At its 2015 party congress, the AKP announced its "New Turkey Protocol":
“With its cultural richness, free democracy, powerful economy, human based political understanding, powerful social structure, dynamic human resources and effective foreign policy, the New Turkey is an honourable member of humanity and a rising power in the global world,” it said.
On Friday 18 March 2016 independent.co.uk published the following article:
President Erdogan says freedom and democracy have 'no value' in Turkey amid arrests and military crackdownDozens of activists, politicians and academics have been detained in Turkey as discussions continue over the refugee crisis.
The President of Turkey has said democracy and freedom have “absolutely no value” in the country after calling for journalists, lawyers and politicians to be prosecuted as terrorists.
Recep Tayyip Erdogan spoke on Wednesday as almost 50 people, including activists and academics, were detained in a wave of police raids.
“For us, these phrases have absolutely no value any longer,” he said in the televised address, according to a translation by DPA. “Those who stand on our side in the fight against terrorism are our friend. Those on the opposite side, are our enemy.”
On Monday, the President had vowed to extend the legal definition of “terrorists” to include MPs, activists and journalists.
“It is not only the person who pulls the trigger, but those who made that possible who should also be defined as terrorists, regardless of their title,” Mr Erdogan said.
Police operations claim to be targeting the banned Kurdistan Workers’ Party (PKK) following a bombing claimed by one of its splinter groups that killed 37 people in Ankara on Sunday.
But friends of those detained have said they include academics who signed a declaration calling for peace and a British man arrested over leaflets found at his home.
Kurdish groups are suspected of orchestrating several recent attacks across Turkey as government forces continue a crackdown in south-eastern parts of the country where the minority has been demanding greater autonomy for decades.
A ceasefire between Turkey and the PKK collapsed in July and military operations intensified in December, seeing hundreds killed including civilians, the destruction of several districts and more than 350,000 people displaced.
The violence has been accompanied by restrictions on press freedom and civil rights, seeing the Zaman newspaper taken over by the government, journalists arrested and protests crushed by riot police with tear gas and water cannons.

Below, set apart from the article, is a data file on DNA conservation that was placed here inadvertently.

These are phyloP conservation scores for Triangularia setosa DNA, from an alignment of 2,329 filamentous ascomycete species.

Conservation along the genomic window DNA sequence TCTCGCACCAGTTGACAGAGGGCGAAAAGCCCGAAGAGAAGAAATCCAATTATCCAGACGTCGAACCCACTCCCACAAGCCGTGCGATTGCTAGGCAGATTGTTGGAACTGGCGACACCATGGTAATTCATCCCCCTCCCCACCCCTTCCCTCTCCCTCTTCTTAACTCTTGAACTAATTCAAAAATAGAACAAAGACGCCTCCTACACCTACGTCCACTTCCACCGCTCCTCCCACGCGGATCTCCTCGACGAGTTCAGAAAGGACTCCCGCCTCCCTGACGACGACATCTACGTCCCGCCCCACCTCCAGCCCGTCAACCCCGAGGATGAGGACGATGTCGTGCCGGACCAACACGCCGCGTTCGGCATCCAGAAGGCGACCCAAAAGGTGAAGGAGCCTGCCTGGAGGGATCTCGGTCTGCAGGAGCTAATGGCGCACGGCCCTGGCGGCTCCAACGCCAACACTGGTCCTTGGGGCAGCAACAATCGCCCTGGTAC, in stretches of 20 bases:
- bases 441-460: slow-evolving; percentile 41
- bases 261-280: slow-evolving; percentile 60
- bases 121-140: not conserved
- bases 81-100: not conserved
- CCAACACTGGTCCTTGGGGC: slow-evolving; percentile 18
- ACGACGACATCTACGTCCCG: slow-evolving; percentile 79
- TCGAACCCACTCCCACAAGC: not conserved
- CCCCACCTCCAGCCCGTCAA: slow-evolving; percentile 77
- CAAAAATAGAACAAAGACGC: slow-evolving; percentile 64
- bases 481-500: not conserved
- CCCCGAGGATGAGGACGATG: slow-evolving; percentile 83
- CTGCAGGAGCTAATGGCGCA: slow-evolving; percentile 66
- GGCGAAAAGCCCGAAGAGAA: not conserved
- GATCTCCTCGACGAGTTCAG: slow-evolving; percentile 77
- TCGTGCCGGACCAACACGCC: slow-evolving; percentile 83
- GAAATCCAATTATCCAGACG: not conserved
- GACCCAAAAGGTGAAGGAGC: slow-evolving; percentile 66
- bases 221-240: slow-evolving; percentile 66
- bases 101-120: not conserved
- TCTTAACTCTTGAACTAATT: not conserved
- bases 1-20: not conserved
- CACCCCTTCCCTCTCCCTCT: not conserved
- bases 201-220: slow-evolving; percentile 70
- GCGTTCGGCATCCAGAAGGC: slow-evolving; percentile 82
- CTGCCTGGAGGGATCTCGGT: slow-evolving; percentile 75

An agreement could be reached at a summit in Brussels today, where the German Chancellor Angela Merkel, and Turkish Prime Minister Ahmet Davutoglu will continue negotiations after EU leaders agreed a common stance on Thursday.
The accord would see Turkey agree to take back asylum seekers picked up off the Greek coast in exchange for Syrian refugees being directly relocated to European nations from camps in Turkey and a series of concessions to speed up the EU membership process.
The US Federal Bureau of Investigation (FBI) has intervened in the case of a Turkish national arrested in Argentina on organized crime charges, a local newspaper reported.
According to a report by Serdar Ozturk from the a3haber news website, Serkan Kurtuluş had earlier admitted after he was arrested in Argentina that he was asked by a Turkish politician to assassinate an American pastor whom Turkey jailed on trumped-up charges.
Ankara had jailed Pastor Andrew Brunson for 593 days on allegations of membership in the Gülen movement, which the government of President Recep Tayyip Erdoğan deems the orchestrator of an abortive coup on July 15, 2016.
During interviews with the media, Kurtuluş said he was managing a criminal group’s armed wing based in Izmir, blackmailing businesspeople by demanding money to “clear their names” from charges related to being members of the Gulen movement.
Having been in trouble for numerous illegal acts, Kurtuluş was detained by the Argentine Federal Police’s Interpol branch on June 11, 2020 and put in Unidad 28 Prison.
The Federal Court of Appeals 2nd Chamber rejected Kurtuluş’s application for release. Kurtuluş is awaiting the decision of the Argentine court on Turkey’s request for his extradition. Kurtuluş has also reportedly applied for political asylum in Argentina.
Kurtulus spoke out from prison